When it comes to shopping, people love a bargain.
If you doubt it, just watch the news reports the day after Thanksgiving, where people stand in line for hours to get into a store that’s otherwise open every single day of the week, and actually trample each other to get their hands on some cheap TV set or computer or “gotta have it” toy for their kid.
Whether a bargain in a store, online or elsewhere, people almost seem to get a “high” on nabbing a desired object at what they perceive as a great price. Heck, there’s a show called Extreme Couponing on cable where people obsess over getting incredible deals at the grocery store.
Then the cameras follow them home and you see piles upon piles of product hoarded in their homes — for these poor folks, the mere saving of money triggers a euphoric reaction even though the soap or canned food or whatever else they buy they don’t even need.
You’d think with bargain-hunting such a popular sport in our culture, that the feeling would permeate to every market where sales occur. But in a very prominent example, that phenomenon just does not happen.
In fact, when a sale does occur, people run screaming for the exits, and actually sell their products for a song to anyone who will take them, no matter the loss, and no matter the value they once ascribed to that very same asset.
I’m talking about the stock market, in case you haven’t guessed. What is it about the stock market that elicits such a strong reaction against the idea of getting otherwise valuable assets on sale?
Honestly, I don’t profess to know. That’s because I don’t feel the same way when the stock market drops precipitously. When that happens, I get the surge of excitement that perhaps others feel when they knock an old lady aside at the shopping mall to get their hands on the last piece of clothing on the half-off sale rack.
Who knows, but what I do understand is that I’m happy to take an incredible asset off someone’s hands for cheap.
That brings me to this month, and the idea of the usual “summer swoon” in stocks.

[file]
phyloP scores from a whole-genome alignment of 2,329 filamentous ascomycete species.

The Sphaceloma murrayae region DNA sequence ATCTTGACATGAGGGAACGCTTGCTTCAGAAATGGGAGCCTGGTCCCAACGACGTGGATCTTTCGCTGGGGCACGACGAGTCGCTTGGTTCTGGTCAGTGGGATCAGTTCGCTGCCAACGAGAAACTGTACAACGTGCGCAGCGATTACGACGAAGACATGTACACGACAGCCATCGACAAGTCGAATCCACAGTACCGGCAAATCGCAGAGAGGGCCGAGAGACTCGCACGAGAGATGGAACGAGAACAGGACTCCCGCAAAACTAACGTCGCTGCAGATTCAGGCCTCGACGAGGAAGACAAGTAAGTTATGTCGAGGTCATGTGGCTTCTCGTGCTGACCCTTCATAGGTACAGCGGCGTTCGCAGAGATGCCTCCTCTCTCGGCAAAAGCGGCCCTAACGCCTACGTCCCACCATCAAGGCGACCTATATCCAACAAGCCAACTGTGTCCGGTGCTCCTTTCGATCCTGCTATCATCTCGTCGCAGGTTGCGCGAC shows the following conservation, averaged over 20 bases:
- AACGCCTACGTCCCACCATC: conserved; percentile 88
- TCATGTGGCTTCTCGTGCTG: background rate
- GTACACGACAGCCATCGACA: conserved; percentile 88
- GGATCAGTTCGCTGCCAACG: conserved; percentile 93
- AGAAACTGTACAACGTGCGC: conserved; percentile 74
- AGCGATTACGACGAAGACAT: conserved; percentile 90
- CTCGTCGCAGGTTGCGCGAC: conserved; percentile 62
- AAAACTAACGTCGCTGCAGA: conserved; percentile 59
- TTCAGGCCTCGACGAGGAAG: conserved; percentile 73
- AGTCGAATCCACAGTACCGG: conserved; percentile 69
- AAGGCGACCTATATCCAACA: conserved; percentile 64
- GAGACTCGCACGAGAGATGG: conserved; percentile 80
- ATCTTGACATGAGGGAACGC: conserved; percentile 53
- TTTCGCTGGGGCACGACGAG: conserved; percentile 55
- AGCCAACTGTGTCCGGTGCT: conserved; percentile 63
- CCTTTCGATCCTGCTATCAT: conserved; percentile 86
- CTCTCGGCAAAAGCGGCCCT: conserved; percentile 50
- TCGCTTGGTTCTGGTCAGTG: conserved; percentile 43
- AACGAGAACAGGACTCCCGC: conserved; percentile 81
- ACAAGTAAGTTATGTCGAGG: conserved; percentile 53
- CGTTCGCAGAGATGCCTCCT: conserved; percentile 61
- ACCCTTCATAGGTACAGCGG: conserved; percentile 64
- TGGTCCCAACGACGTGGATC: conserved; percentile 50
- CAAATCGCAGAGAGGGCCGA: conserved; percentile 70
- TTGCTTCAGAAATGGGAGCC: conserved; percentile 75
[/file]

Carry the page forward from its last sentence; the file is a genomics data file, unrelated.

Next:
With that in mind, you’ll want to watch for equities that go on sale this month. The majority might panic at signs of a selloff and exit their positions with the rest of the herd.
They may find excuses to rationalize the behavior, pointing to this or that negative economic statistic that’s being touted by the mainstream financial media as some sort of economic Armageddon. These days, such stories talk about Greece, or unemployment numbers, or manufacturing data … any government report, really, can be trumped up to be the big “sign to sell” that bears are eagerly awaiting.
When the markets fall, long-term investors win because they get lower entry points into good stocks, and thus have more upside potential when the bulls start running again.
Just look at some of the bargains people may have picked up in June, often a down month for stocks:
On June 20, you could have bought Apple (AAPL) for $310.50; yesterday it closed at $357.20.
On that same day in June, Netflix (NFLX) was $240.12, and yesterday it closed at $292.42.
I had told subscribers to my newsletter, The Dividend Machine, to buy Visa under $73.50. It dropped to $73.11 on June 27. It closed yesterday at $90.15.
And if you believe all the armchair pundits, Microsoft is dead now as a stock, right? Well, my subscribers who grabbed it around $23.65 on June 16th saw it close yesterday at 26.77.
See what I mean about bargains? Don’t fall for the pundits calls for doom and gloom — remember, most talking heads you see on TV haven’t achieved wealth solely through investing, so their predictions should be taken with more than a grain of salt — and don’t follow the herd mentality.
When the stock markets fall, smile amidst the panic, because that just means it’s time for you to do a little shopping.
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